Over the last twenty years, medical discourse has attracted a great deal of scholarly research. Language in healthcare settings has been more generally analysed through genres – whether in terms of expert-to-expert or expert-to-lay communication – whereas more specific aspects include the study of discourse strategies behind the expression of empathy, problems of media representation of healthcare issues, and the role played by cultural variables in healthcare contexts. While substantial research exists on medical discourse and the transmission of medical knowledge, a number of works still tend to focus on accuracy and comprehensiveness of content rather than on the linguistic analysis of communication strategies. In light of that, the aim of this work is to substantiate the findings in the literature published so far by bringing a genuinely discoursebased perspective to bear on them. To achieve this goal, a corpus investigation was carried out of web-based resources employed by a leading nationwide organisation to communicate to the public about cancer. The study focuses on the discourse functions of frequently occurring phraseology, in the attempt to address the following questions: (a) Are there any recurrent discourse patterns that tend to be reiterated across the sections of informative healthcare materials? (b) How are patients’ needs addressed through the language of such materials? (c) More generally, how can findings be interpreted with a view to both their relevance to the context under analysis and their possible application in the language-learning classroom?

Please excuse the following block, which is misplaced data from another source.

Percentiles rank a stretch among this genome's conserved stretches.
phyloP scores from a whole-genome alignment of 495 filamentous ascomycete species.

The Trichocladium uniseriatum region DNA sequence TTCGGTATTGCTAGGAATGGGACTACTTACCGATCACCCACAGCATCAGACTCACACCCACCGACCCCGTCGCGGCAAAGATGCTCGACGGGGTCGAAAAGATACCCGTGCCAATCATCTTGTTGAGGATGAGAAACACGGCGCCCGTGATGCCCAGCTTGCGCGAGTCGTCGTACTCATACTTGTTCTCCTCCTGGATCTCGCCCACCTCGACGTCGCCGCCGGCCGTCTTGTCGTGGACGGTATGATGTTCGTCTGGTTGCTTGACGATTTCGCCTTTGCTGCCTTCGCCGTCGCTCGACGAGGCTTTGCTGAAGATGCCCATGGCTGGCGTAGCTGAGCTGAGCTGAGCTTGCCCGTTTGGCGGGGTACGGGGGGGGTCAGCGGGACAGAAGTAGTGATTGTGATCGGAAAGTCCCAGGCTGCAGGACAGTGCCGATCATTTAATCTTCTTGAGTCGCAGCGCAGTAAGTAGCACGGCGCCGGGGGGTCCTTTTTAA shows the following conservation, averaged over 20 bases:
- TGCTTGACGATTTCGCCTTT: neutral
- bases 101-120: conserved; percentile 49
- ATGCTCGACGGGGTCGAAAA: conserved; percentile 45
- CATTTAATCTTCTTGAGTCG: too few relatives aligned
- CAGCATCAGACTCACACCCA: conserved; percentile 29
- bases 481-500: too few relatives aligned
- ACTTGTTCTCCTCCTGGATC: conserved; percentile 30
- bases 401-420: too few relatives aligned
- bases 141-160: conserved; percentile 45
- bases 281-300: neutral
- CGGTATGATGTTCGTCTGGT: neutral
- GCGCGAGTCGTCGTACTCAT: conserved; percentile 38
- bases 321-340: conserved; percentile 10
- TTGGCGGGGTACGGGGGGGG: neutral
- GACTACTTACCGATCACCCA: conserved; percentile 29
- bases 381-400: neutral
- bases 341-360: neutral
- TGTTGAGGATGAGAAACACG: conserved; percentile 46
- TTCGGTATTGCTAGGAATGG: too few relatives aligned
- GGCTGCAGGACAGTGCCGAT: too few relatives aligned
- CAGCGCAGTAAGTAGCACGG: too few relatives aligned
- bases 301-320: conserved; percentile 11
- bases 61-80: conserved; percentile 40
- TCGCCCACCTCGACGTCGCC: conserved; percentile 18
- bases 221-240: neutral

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|Data di pubblicazione:||2016|
|Titolo:||“It is natural for you to be afraid…”: On the discourse of web-based communication with patients|
|Appare nelle tipologie:||Articolo su rivista|
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